Nov 14, 2020 in History

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Reconstruction

Reconstruction is a period in US history that started with the emancipation of the South in 1863 and lasted until 1877 (Rorabaugh et al. 302). Reconstruction began as a wartime experiment when the Union army took control over thousands of slaves. After the end of the Civil War, ex-slaves got new freedoms and rights. However, without education, property, and protection from violence, their opportunities in the war-torn South were limited. While Reconstruction led to the unification of the South and North, it transformed the economic, social, and political life in the country.

 

Reconstruction had a positive impact on the African-American population of the country. Former slaves and free Blacks received political rights. The adoption of the Thirteenth, Fourteenth, and Fifteenth Amendments guaranteed a number of freedoms for African Americans. For example, they were allowed to vote, join political activities, acquire the land, get employed, and use public accommodations (Foner 159). By the 1870s, African Americans were employed as police officers, juries, and justices of the peace, ensuring that Whites were prosecuted for their crimes against former slaves. African Americans also began to work at schools and tax offices located in the plantation region, symbolizing the political revolution in the South (Foner 159). At the same time, the opponents of the emancipation of former slaves soon managed to limit the freedom of African Americans. After the end of Reconstruction, white Southerners managed to reestablish their influence over Blacks through the means of violence and discrimination.

Besides providing legal support for freed slaves, Reconstruction was aimed at the post-war rebuilding of the South, transformation of the Southern society heavily dependent on slaves, and restoration of the Union (Rorabaugh et al. 302). According to the plan, each Southern state had to pledge future loyalty to the United States and abolish slavery in new constitutions. However, the Radical Republicans insisted on more severe conditions for the Southern states. Particularly, they mentioned the necessity to completely transform the South and ensure that it would not try to revolt again. The Radical Republicans suggested establishing Unionist and pro-Republican governments in the South, limiting the rights of planter elites, and enfranchising Blacks.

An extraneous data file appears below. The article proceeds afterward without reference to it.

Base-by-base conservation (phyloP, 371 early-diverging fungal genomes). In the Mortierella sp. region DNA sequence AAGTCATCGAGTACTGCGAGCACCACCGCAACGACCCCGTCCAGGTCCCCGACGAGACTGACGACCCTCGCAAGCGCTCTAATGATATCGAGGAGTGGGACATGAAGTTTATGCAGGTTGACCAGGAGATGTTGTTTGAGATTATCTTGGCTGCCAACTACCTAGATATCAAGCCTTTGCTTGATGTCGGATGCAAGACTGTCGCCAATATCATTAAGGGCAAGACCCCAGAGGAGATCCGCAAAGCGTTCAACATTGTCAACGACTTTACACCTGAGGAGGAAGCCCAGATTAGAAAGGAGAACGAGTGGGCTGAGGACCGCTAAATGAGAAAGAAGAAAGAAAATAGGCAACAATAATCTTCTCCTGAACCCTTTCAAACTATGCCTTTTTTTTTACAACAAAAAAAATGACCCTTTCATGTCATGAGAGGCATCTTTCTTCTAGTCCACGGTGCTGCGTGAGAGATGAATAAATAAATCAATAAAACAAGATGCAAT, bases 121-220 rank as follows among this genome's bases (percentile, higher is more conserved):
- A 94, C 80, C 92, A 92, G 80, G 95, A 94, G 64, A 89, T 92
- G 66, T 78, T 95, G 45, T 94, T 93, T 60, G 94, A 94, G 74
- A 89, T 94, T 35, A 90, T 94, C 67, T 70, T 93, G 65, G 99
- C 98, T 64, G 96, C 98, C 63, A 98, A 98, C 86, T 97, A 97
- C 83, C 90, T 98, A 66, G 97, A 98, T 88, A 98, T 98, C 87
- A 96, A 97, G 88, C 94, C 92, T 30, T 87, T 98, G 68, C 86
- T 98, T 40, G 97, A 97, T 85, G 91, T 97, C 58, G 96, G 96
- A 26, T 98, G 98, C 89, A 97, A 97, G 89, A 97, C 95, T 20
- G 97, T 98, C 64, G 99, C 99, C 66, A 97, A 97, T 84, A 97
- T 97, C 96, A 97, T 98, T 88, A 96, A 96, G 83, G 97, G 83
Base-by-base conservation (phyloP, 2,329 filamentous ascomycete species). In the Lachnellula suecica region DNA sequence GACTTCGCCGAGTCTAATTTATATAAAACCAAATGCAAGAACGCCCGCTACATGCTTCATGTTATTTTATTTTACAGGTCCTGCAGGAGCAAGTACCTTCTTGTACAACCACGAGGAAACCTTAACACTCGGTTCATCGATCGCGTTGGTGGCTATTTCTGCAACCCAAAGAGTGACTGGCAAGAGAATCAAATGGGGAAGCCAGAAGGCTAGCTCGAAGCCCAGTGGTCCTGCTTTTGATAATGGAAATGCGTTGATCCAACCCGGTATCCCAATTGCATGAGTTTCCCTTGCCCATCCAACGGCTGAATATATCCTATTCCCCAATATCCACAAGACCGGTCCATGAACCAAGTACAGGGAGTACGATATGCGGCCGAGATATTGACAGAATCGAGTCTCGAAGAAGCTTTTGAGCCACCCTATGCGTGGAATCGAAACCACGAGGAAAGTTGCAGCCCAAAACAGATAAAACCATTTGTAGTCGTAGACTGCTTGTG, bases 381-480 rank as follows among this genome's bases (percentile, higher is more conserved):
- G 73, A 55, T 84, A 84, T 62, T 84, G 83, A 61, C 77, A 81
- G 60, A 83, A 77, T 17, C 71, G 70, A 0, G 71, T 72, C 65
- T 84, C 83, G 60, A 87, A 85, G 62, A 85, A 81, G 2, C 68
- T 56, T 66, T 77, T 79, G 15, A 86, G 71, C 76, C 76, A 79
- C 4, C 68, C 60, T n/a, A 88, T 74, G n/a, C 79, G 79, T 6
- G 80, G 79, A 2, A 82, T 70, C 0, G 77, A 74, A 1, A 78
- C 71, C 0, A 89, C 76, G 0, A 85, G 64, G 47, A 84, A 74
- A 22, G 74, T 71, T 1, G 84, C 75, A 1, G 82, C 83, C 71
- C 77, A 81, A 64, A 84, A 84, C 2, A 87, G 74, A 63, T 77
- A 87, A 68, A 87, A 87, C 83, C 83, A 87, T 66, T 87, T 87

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Reconstruction initiatives altered Southern politics and economy. The South suffered from the destruction of the infrastructure and had to increase expenditures to rebuild the destroyed facilities. The emancipation of slaves also required the transformation of the economy of the region. As planters made investments in slaves, they were not able to pay free workers for their services. In order to address this issue, planters introduced the system of sharecropping that included the division of large plantations into smaller shares and renting them out to freed slaves. Despite the goal of Reconstruction to make the South prosperous again, after the reforms the region had high poverty rates and was dependent on agriculture. Southern politics also changed during Reconstruction. As freed slaves required political representation, they asked their Northern counterparts for support. As a result, the Northerners moved to the South and influenced not only the decision-making process but also the composition of constituents of the Southern states.

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In the Northern states, Reconstruction resulted in the industrial growth. Trade was promoted through the expansion of the transportation system based on the railroad network. At the same time, Reconstruction led to labor and political unrest. The factory system was introduced to the economy, involving many low-level workers. Thus, the exploitation of freed people continued under different conditions. In politics, women started to claim their rights and equality. While the African-American population of the country entered political institutions, women also wanted to have representation in the government and demanded basic political rights.

Despite the fact that the consequences of Reconstruction were ambiguous and even freed slaves did not receive full freedom, the reforms provided the unification of the North and South. At the end of Reconstruction, the nation was more centralized, and its citizens were more enfranchised than before the Civil War. The burning issue concerning the position of the African-American population was resolved.

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